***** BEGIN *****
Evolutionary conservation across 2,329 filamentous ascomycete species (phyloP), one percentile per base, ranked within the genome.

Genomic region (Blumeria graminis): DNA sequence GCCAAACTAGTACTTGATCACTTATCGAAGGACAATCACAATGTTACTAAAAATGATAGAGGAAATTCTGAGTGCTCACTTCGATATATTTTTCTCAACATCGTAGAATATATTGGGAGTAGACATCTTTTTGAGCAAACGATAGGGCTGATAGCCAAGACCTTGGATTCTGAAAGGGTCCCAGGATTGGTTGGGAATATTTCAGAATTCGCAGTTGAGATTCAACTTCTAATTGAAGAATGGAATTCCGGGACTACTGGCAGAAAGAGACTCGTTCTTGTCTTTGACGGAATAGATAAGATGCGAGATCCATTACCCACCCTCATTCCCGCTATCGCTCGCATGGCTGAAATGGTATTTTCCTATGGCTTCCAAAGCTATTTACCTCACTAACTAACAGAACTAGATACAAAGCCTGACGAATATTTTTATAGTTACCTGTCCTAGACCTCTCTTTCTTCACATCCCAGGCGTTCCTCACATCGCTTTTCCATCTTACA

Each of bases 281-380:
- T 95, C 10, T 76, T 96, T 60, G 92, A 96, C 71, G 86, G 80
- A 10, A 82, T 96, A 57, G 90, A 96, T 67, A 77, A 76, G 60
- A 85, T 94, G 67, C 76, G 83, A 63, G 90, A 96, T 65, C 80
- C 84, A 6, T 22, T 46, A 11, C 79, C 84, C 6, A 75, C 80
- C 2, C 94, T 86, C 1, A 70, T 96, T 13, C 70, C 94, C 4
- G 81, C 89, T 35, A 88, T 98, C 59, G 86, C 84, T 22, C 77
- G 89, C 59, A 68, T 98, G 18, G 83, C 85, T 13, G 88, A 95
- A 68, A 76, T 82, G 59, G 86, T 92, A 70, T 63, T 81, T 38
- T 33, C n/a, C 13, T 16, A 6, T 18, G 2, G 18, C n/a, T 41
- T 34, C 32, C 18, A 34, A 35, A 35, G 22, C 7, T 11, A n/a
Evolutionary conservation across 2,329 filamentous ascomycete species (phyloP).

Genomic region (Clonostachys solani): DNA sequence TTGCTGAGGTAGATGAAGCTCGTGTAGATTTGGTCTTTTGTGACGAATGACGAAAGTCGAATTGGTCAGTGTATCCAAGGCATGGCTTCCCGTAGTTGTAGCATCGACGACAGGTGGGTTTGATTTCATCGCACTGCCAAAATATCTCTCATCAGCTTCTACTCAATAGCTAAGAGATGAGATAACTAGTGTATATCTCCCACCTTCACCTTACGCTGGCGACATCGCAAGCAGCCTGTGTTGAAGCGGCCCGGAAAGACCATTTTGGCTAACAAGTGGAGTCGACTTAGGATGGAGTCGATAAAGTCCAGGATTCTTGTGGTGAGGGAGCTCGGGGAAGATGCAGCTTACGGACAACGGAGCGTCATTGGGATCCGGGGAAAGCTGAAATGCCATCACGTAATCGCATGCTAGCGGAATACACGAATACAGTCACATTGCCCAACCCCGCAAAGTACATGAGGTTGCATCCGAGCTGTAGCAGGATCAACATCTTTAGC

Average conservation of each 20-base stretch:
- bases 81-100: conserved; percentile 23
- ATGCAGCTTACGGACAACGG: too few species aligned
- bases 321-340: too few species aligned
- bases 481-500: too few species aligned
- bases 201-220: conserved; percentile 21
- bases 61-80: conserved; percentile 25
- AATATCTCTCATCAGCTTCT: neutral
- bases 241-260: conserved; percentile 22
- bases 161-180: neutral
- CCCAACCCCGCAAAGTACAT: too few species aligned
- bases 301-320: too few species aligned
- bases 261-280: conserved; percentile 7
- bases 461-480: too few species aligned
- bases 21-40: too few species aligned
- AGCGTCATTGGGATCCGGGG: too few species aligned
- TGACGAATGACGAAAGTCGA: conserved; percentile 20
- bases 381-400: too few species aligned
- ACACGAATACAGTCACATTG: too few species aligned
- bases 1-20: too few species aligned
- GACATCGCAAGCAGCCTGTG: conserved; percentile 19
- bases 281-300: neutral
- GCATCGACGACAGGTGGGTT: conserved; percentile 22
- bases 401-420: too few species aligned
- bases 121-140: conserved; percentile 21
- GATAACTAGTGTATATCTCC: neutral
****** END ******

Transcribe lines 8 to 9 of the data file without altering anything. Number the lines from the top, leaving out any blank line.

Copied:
- C 2, C 94, T 86, C 1, A 70, T 96, T 13, C 70, C 94, C 4
- G 81, C 89, T 35, A 88, T 98, C 59, G 86, C 84, T 22, C 77